Many would be shocked to learn that they have been misled by so-called "educational reformers," mistakenly told that American public schools are in crisis.
They've been told that schools are failing because of poor teaching. And they have been given misleading proof of this malaise because the U.S. does not rank at the top or near the top in international competition and that the academic achievement gap between poor and middle class kids is evidence of failure.
None of this is true. But why would these reformers keep bashing our public schools?
Well, some of them are free-market libertarians who would like to convert public schools into private schools. Some people want to start charter schools and pay themselves six-figure salaries. And some companies make millions in providing testing services and consultants to fix the problems. And our schools have bought into the hype.
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Our public schools have invested billions of dollars in miracle cures. Everything from high-stakes testing in an attempt to embarrass teachers, to raising standards every couple of years, to converting "failing schools" to private schools, to giving each child a laptop or iPad. Guess what? None of this has made a difference.
The reason is that our public schools are already among the best in the world. How can that be with all the gloom and doom? Because the gloom and doom is manufactured.
Take for example the fact that U.S. children do not rank at or near the top in international comparisons. International comparisons only show the average scores of all of the children taking the test.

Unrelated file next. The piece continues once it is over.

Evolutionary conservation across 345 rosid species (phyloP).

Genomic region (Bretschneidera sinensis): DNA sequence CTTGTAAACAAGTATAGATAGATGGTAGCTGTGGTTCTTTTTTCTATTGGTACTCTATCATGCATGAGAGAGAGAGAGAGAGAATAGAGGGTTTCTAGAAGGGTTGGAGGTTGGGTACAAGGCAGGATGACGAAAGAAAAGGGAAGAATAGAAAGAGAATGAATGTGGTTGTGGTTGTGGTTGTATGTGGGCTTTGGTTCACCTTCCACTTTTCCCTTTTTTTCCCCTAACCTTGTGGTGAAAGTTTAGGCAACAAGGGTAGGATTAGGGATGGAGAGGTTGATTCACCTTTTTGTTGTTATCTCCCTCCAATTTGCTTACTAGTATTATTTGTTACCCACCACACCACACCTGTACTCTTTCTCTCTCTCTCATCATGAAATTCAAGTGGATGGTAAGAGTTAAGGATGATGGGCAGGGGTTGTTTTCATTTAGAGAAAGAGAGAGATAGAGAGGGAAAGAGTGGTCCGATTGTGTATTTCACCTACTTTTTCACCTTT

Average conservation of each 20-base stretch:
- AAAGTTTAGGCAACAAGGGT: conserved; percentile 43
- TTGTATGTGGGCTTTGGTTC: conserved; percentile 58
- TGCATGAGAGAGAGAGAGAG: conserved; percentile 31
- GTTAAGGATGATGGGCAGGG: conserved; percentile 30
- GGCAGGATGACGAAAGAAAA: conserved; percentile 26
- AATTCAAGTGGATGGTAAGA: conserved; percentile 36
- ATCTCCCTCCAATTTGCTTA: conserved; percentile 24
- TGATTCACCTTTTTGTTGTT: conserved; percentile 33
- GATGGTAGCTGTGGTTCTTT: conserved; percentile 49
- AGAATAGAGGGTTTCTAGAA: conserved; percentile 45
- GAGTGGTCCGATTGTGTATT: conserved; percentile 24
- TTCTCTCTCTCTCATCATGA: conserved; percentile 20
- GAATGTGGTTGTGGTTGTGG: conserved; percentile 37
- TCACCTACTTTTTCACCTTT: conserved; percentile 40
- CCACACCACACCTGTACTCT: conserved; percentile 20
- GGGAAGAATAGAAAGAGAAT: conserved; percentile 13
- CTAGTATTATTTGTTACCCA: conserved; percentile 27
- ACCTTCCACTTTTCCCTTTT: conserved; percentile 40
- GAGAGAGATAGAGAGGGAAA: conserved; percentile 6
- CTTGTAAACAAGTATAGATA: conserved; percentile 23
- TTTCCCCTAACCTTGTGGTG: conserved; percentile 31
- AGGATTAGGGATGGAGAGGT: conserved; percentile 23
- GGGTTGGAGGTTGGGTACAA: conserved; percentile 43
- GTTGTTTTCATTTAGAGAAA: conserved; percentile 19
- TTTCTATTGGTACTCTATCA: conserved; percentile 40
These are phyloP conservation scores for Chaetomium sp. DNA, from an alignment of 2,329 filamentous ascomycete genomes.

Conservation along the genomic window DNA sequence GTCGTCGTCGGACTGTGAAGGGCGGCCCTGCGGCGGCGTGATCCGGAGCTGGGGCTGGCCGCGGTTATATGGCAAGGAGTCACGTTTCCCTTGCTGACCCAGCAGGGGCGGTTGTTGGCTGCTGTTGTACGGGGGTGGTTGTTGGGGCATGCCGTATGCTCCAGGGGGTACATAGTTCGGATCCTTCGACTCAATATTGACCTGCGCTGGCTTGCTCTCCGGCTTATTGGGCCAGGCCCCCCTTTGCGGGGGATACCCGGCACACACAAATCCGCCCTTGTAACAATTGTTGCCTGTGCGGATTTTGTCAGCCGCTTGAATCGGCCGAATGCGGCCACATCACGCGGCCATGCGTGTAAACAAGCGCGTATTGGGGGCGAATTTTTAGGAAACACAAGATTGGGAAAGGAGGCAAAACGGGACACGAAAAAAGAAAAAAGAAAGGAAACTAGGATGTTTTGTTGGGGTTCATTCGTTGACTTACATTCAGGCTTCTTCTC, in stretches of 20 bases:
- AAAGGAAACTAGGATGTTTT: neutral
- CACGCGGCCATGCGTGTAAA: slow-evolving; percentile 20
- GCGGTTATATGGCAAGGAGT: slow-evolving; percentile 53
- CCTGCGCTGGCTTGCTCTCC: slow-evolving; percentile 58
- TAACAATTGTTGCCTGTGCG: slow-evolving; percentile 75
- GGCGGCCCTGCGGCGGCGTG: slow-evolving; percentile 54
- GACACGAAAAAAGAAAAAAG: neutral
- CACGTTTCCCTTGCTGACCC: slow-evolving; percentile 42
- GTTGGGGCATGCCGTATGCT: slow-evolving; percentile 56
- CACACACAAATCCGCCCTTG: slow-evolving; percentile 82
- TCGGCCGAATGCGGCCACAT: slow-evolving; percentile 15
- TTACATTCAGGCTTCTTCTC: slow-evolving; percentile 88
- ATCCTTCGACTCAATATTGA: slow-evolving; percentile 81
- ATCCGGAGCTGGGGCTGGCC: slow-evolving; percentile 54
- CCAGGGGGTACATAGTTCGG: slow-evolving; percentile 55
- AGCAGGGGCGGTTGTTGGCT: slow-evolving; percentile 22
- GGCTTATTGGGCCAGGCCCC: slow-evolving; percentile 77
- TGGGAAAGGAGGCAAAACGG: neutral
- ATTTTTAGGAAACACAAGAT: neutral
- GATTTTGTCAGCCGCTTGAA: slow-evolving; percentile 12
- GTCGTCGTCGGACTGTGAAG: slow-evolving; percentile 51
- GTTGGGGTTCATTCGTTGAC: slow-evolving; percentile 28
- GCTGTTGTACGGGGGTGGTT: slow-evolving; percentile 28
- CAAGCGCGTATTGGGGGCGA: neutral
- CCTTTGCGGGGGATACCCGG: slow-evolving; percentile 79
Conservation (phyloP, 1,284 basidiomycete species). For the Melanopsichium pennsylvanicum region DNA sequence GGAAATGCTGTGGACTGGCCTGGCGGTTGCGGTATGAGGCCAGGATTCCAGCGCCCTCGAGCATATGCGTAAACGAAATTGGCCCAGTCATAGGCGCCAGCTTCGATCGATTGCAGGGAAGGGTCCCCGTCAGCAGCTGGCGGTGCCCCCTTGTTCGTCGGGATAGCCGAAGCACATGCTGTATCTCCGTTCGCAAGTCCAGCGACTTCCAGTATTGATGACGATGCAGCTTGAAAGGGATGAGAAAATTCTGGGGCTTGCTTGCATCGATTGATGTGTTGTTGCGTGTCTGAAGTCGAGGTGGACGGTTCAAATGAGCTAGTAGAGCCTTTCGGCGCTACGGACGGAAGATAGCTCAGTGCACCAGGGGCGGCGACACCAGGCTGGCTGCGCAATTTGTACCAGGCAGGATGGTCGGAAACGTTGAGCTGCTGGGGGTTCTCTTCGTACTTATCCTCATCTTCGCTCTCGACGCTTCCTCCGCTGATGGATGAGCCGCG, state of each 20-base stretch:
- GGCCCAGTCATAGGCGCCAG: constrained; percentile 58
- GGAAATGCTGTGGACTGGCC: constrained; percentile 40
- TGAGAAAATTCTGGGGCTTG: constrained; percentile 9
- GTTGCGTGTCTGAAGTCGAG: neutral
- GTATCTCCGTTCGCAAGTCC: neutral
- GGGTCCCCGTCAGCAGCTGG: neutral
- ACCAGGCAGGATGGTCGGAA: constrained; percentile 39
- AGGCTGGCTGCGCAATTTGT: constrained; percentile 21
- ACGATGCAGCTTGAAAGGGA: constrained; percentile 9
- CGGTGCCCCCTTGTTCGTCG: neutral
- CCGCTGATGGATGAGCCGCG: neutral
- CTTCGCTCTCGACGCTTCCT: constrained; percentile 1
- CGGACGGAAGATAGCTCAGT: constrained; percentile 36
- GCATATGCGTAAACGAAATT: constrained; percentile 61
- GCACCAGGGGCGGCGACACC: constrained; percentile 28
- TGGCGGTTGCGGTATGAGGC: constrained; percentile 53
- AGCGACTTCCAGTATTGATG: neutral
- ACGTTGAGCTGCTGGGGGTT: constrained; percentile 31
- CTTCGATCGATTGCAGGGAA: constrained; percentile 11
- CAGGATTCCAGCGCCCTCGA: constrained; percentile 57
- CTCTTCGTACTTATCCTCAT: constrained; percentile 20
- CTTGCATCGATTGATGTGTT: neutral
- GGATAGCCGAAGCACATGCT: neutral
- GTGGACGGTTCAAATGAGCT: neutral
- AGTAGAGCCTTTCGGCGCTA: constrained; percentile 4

But the top-scoring nations have child-poverty rates in the 5 percent range whereas the rate in the U.S. is nearly 20 percent. So if you would take all U.S. children in schools where the poverty rate is 10 percent or less, we would score above all other nations.
The U.S. public school system is among the best in the world for middle class children; but for kids from poverty, there is a problem. The problem is that most children from poverty suffer almost insurmountable hurdles.
While middle-class children generally start school knowing letters and numbers, even words and some arithmetic, far too many from poverty have none of these skills. They are often from single-parent families and have inadequate vision, hearing and medical care. Words spoken in the house are only a fraction of the vocabulary in middle-class families. They start school so far behind that most can never catch up. And while both middle-class and poor children progress in school, the gap persists.
Yet, help is possible.
In order to better deal with the academic achievement gap, each school district could create one or more optional "power schools" where the neediest kids could receive 9.5 hours of schooling daily, extra homework nightly, extra schooling during Saturdays and summers with a required contract with parents for strong parental commitment.
Parents who desire to help their kids from poverty could apply to enroll their children in these schools if they commit to the requirements of providing daily parental encouragement and support.
The California model might be adopted, in which schools with more than 55 percent of poor children can receive a 50 percent increase in per-pupil funding so that extra, more intensive instruction can be provided.
Failing schools are said to be those with consistently low average student test scores. Reformers have decided that poor teaching is the problem when nothing could be further from the truth. In every state and in virtually every school district, schools with high percentages of poor children invariably exhibit low test scores.
You can predict a school's test scores with a high degree of accuracy simply by the percentage of poor children enrolled. While power schools might be able to greatly improve the situation the academic achievement gap will never be totally erased as long as poverty exists in America.